by Monica Ibrahim
‘I wish I could just go back to being a journalist’, said Lamees El Hadidi, Egypt’s top TV talk show host when she spoke to a crowd in autumn 2016. These words left me perplexed. Egypt’s top journalist, whose show draws an audience of millions, had disclaimed the core of her daily job. I was left with many questions about the blurred line between journalists’ identities and their professional roles, especially after the unprecedented shift in the media landscape following the Arab Spring. But my questions were thoroughly answered by Fatima el-Issawi’s book ‘Arab National Media and Political Change’.
El-Issawi’s book presents a comprehensive study of the traditional media landscape in the Arab World, outlining its role in the transition that followed the Arab Spring. It brilliantly captures the structural role of media as a major (political) actor in a period of tumultuous transition. The narrative problematises the dominant lateral link between media and democracy by examining the institutions, operations and stakeholders of traditional Arab media.
Arab Traditional Media: A Multidimensional Approach
Taking Egypt, Tunisia and Libya as main case studies, the book dissects media power as a social institution on both structural and ideological levels. The first section of the analysis tackles the structural role of the media as a political actor in flux, constantly responding to government control. El-Issawi studies the dichotomy of old and new media in countries hit by the wave of change following the Arab Spring. She looks critically at the dynamics of regulators, legislations, and sources of funding. This section concludes that most Arab media regulatory transformations were more cosmetic than reforming, and that Tunisia’s amended regulatory framework after the revolution is by far the most advanced amongst the countries studied, while nevertheless still fragile and in need of further improvements.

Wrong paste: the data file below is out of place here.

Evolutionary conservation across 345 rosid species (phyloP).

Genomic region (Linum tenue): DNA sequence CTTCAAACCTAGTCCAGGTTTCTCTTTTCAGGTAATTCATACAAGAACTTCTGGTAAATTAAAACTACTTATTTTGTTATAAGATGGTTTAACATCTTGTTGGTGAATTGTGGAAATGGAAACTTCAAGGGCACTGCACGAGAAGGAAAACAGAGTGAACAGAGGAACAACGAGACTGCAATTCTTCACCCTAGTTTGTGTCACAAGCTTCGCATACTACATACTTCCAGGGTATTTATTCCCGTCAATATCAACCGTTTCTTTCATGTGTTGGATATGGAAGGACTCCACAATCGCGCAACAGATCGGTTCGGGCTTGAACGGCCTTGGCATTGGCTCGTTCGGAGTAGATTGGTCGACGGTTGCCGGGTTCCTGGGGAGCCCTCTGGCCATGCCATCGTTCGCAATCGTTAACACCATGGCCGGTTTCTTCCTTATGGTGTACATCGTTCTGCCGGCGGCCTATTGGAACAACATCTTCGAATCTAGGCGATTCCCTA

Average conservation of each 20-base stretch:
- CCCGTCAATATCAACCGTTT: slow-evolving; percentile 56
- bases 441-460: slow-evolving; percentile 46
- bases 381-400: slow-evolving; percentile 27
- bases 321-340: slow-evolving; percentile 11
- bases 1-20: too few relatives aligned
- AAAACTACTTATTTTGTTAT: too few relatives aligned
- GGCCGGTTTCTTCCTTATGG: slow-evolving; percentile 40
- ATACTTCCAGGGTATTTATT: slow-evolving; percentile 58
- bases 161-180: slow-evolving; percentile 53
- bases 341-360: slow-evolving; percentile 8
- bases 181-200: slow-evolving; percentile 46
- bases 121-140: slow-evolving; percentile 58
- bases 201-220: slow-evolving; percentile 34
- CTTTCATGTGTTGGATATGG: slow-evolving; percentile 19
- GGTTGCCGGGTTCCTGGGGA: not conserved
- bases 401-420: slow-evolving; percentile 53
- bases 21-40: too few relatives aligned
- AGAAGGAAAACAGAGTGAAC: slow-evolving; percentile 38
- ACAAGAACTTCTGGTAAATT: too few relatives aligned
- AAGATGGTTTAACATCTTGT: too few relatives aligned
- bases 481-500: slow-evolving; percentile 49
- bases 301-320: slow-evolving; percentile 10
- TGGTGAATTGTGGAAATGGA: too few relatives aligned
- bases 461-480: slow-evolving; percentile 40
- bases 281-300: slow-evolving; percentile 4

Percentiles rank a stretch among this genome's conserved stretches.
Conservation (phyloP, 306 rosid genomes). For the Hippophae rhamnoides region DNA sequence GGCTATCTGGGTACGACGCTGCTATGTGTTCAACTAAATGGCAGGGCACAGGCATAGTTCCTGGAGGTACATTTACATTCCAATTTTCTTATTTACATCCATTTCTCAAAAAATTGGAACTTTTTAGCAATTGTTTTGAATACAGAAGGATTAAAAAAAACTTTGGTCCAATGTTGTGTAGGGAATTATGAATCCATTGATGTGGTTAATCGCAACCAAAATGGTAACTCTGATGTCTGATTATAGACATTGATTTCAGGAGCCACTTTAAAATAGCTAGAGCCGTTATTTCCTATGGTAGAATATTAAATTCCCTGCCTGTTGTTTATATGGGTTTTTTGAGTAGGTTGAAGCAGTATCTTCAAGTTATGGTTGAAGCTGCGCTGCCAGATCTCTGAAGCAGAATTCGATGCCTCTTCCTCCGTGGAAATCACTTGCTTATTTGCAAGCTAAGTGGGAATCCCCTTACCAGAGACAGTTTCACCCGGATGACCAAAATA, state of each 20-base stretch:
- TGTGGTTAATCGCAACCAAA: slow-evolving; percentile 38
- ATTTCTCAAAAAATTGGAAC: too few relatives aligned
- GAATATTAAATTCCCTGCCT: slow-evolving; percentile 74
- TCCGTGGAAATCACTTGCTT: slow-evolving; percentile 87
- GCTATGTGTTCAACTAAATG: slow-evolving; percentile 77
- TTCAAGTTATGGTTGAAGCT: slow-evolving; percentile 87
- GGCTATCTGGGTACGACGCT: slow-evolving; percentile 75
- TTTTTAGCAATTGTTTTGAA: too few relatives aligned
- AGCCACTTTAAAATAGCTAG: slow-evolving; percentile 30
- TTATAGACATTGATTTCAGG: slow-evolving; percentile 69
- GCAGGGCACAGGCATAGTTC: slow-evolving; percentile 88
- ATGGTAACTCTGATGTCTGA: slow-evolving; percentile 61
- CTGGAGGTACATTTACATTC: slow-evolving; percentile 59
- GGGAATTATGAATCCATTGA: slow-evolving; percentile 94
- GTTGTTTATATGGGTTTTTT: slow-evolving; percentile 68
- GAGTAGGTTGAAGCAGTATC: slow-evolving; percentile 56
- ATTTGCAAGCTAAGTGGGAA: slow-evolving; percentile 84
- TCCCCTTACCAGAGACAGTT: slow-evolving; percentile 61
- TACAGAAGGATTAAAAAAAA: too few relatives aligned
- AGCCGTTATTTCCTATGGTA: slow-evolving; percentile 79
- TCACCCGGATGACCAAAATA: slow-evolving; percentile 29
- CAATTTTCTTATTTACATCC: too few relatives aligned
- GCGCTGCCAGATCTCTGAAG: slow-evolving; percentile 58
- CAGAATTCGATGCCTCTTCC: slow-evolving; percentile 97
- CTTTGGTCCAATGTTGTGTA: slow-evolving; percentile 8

‘The Egyptian and the Arab generally need to be told what to think. I usually try to restrict myself from telling my audience what to think, but I frequently receive phone calls urging me to tell them what to think.’ Tamer Amin, talk show host, Egypt.
The second part of the analysis addresses the identity and agency of Arab journalists who had to adapt to unprecedented changes in practice, and experiment with the limits of ‘new’ regime control. El-Issawi accounts how Arab journalists have failed to sustain the wave of unprecedented freedom that followed the Arab Spring, following a brief period of breaking away from the shackles of state control. Political transitions have empowered hybrid media practices, where journalists dwell on the interplay between authoritarian and pluralistic practices. El-Issawi’s research makes an original contribution to the literature, problematising normative Western views about the nature of the press and the role of journalists in the public domain (Christians et al., 2009; Hallin and Mancini, 2004). She proposes that Arab journalists’ identity as ‘citizens’ charged with a ‘civic duty’ has superseded their role as watchdogs, and further argues that Arab journalists – especially in Egypt – perceive neutrality as less patriotic when reporting on issues of ‘national security’.
The Way Forward
This comprehensive study is important for two main reasons. It could help media development initiatives in the region understand the structural and ideological effects of media regulators and journalists’ identities on efforts to democratise and reform the media sector. Secondly, these insights provide an understanding on how the relationship between the media sector and the regime in power is deeply intertwined and far from unidirectional. Any study that fails to acknowledge media power as a crucial ‘instrument for competing political forces’ as the book suggests, would yield be incomplete.
Monica Ibrahim is a Research Assistant working on the project ‘Personalised Media and Participatory Culture’ at the LSE Middle East Centre.